Oh, Dmitri . . . how we'll miss you.
Wait, what's that you say? Dmitri might not be leaving? Well, it certainly sucks for Nick Johnson, but it looks like the fan favorite and frequent triples-hitting threat (I think Dan should buy me a steak dinner!) might be sticking around. I for one welcome this as good news. It'd be no fun to open a new stadium if we didn't want to root for any of the players (because we didn't know who they were, of course). Now, if only the pitchers would stick around a little while.
CORRECTION: Nick Johnson will be fine. Apparently, Young will be moving to left field (I should read the whole article before I post things).
Thursday, July 26, 2007
Oh, Dmitri . . . how we'll miss you.
Wednesday, July 25, 2007
Tuesday, July 24, 2007
Amy and I just returned from Israel, and on our first night at the kibbutz, we went to the kibbutz cafe with some fellow archaelogical dig participants. We discovered that the kibbutz cafe was actually a non-kosher Argentinian style restaurant specializing in empanadas. So the next time you're in Israel, stop by Kibbutz Revadim (about halfway between Jerusalem and Tel Aviv) for all your empanada bet payoffs!
Monday, July 23, 2007
Saturday, July 21, 2007
Friday, July 20, 2007
"The Modernist Society is a celebration of multidisciplinary hedonistic individuals," founder Jason Mojica explains by e-mail. "We mix business with pleasure. We combine brain-stimulating activities with brain-destroying ones. Our evening is for people who are, for all intents and purposes, extraordinary nerds who are just as comfortable quoting Jung as showing a little skin and dancing their ass off."
(I learn something new every day in the local paper.)
Thursday, July 19, 2007
Prior to the All-Star break, I think I would have agreed with this statement, but I'm not so sure anymore. The Yanks are now 48-44, have won 5 in a row and sit just 7 back in the AL East. They play something like their first 28 games after the All-Star break against teams that are under .500 for the season, and have 6 games with Boston over the last month or so of the season. It pains me to say it, but I think this one ends up closer than the PH4H experts think, with the Yankees edging closer over July and August before battling it out with Boston down the stretch.
MY PREDICTION: A-Rod far surpasses 500 homeruns (won't be too hard for him to get to 500, but can we say 520 by season's end?) this season and wins the MVP when the Yankees overtake Boston in the AL East and head into the playoffs as the hottest team in baseball.
I think I'm going to vomit . . .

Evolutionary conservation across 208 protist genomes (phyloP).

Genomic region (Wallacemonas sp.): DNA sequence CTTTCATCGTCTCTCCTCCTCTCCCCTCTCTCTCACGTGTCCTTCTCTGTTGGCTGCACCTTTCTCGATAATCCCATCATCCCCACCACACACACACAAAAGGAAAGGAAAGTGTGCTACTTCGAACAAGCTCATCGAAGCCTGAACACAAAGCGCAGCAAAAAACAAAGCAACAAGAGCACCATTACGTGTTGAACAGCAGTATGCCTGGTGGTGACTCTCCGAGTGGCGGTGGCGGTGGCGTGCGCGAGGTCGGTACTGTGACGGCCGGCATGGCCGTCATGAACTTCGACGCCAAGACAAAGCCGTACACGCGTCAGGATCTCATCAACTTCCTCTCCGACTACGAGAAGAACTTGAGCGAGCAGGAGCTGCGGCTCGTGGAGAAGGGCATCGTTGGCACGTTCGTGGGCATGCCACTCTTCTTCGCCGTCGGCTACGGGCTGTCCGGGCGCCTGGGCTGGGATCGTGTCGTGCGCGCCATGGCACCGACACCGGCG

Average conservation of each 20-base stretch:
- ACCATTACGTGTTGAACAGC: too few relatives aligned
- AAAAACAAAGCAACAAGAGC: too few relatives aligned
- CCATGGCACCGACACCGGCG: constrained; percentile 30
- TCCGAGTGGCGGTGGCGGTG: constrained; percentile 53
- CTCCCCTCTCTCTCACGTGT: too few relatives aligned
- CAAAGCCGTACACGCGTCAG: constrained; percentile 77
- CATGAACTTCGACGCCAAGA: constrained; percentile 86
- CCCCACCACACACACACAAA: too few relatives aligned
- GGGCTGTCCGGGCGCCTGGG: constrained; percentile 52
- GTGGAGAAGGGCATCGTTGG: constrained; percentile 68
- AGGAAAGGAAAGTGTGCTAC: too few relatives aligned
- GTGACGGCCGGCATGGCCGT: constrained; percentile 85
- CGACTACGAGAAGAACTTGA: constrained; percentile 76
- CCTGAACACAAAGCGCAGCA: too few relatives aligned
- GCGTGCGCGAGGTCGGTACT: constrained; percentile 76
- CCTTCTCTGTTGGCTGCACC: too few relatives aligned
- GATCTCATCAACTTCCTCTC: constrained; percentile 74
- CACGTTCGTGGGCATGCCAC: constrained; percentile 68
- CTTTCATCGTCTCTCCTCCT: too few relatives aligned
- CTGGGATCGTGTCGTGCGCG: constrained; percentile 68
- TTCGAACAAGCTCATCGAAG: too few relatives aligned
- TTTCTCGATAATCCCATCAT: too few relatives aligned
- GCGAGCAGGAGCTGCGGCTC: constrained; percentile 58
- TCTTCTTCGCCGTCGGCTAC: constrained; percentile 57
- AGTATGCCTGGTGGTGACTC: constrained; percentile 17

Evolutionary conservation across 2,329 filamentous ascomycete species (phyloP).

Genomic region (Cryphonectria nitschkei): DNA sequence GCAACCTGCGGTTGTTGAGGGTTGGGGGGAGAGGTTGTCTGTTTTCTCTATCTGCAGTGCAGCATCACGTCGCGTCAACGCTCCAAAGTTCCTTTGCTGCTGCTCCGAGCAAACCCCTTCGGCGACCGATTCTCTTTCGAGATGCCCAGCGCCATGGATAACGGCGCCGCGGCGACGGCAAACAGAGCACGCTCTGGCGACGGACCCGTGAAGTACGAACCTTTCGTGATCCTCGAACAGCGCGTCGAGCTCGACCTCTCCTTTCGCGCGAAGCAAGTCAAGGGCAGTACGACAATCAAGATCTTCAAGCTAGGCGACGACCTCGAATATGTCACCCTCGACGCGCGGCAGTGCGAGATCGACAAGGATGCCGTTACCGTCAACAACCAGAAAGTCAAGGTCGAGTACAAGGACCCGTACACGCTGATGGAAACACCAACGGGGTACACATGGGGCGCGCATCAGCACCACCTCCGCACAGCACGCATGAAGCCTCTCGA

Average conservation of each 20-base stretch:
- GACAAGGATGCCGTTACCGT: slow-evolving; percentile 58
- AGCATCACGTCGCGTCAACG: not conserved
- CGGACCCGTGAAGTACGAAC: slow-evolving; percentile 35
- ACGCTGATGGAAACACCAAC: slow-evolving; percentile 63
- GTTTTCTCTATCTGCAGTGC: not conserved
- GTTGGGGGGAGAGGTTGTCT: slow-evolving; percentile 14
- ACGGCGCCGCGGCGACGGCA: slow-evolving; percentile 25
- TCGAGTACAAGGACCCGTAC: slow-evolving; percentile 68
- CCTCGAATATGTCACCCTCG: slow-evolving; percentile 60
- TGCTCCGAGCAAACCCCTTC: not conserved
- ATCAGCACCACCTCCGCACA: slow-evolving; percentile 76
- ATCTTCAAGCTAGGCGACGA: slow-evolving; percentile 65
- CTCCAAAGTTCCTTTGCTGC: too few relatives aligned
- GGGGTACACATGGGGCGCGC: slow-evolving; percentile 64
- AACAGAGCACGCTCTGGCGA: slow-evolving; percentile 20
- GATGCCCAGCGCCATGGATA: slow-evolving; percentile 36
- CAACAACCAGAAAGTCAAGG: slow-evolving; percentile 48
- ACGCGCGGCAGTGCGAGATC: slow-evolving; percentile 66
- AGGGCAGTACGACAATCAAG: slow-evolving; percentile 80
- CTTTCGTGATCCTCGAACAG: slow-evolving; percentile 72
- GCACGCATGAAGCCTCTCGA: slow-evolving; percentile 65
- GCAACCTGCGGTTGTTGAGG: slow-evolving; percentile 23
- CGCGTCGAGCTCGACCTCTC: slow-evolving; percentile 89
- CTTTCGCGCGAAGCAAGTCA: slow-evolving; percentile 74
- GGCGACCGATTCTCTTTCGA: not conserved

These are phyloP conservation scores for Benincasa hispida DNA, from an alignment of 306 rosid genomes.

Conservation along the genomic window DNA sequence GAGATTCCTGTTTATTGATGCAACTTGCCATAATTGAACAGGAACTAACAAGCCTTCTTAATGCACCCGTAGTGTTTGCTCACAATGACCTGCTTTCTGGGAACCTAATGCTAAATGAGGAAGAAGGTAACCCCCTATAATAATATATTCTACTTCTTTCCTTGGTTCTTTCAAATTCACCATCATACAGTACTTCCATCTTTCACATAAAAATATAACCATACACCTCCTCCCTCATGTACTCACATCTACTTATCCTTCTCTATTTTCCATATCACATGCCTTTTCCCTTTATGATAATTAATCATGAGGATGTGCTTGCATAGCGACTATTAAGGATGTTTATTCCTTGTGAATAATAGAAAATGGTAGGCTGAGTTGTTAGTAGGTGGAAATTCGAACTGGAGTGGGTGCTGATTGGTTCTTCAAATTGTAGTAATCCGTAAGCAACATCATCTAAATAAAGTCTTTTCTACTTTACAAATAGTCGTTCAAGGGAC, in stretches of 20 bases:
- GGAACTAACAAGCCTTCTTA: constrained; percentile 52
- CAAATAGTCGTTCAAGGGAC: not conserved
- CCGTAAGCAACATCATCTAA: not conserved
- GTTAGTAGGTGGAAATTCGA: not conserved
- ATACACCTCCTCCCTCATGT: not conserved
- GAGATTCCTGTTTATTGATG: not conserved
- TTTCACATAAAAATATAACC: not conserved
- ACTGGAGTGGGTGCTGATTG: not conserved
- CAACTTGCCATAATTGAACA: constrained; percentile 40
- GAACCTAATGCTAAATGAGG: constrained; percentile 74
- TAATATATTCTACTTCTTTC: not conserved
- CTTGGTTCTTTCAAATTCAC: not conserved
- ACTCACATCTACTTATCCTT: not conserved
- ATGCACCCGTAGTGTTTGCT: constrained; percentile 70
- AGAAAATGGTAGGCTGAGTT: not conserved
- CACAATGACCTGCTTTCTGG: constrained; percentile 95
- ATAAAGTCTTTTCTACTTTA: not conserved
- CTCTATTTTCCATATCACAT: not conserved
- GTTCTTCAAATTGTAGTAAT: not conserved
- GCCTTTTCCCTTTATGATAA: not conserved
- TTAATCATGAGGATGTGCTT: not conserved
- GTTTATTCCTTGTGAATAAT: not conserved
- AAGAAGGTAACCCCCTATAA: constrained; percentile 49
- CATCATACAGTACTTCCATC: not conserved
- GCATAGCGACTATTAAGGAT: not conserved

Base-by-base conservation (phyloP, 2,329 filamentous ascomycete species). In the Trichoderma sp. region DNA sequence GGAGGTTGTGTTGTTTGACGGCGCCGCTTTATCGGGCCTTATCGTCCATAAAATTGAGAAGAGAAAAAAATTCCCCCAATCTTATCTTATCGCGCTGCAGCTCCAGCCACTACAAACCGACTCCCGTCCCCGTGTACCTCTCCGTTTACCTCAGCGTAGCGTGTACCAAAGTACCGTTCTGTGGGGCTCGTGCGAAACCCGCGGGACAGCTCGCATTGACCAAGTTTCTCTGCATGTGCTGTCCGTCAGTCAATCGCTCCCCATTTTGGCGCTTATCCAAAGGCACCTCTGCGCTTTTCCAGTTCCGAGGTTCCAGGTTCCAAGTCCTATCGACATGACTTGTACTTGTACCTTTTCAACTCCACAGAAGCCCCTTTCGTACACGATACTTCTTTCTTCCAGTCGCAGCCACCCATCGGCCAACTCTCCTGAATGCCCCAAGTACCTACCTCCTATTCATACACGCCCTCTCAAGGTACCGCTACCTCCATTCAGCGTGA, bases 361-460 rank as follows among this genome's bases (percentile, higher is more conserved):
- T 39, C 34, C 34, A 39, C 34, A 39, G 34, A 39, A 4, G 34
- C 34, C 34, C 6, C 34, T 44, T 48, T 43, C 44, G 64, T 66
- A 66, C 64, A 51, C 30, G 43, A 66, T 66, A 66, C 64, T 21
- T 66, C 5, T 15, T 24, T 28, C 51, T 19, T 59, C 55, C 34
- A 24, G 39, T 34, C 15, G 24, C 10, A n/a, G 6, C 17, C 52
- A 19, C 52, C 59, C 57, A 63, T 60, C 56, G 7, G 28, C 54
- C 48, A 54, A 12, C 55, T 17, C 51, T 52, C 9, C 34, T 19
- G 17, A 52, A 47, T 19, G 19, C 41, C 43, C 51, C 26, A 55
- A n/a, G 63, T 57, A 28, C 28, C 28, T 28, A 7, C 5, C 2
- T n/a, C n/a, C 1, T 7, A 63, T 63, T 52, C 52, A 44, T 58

Wednesday, July 18, 2007
Tuesday, July 17, 2007
Friday, July 13, 2007
For starters, let me say that I refuse to bid a fond farewell to a player more than once (see, for instance, Michael Jordan's retirements). Why can't there be more John Elways in the world? Go out on top and then don't make me hear from you again.
No, Roger has to keep coming back for assloads of money that no one has any business in making, and to top it off, he doesn't even deserve it anymore. I don't care about ERA's or strikeouts, but if you're making MORE THAN A MILLION DOLLARS PER GAME, then your teams should fare better than a 12-13 record (10-9 in his starts with Houston last season, and 2-4 with the Yankees this season).
In other news, the Mets have released Julio Franco. At age 48, the man who would never retire (let alone do it more than once) may finally have come to the end of the road.
Thursday, July 12, 2007
Since I'm bored at work, I decided to create the first (I think) PH4H poll.
With the Nationals about as far back in their division as the Red Sox are ahead in theirs, how long do you think it'll take for the Red Sox to clinch the AL East?
For all those keeping score at home, the other day, I posted this:
"Furthermore, how do you rank A-Rod so low? He's got 494 homeruns at age 31. Hell, at age 31, Bonds had like 50!!! Not really, but in all seriousness, if A-Rod gets out of New York, with all its distractions, then I think there's a good chance Bonds doesn't stay on top of the career homeruns list for very long. If A-Rod played 6 more seasons until he was 38 or so and averaged 35 homeruns a year (plus the 20 more I'll give him credit for during the rest of this season), he'd finish his career with 724. But if, like Bonds, he doesn't actually start hitting with power until he's 35 . . . well, then I think he finishes his career with like 1000 homeruns!"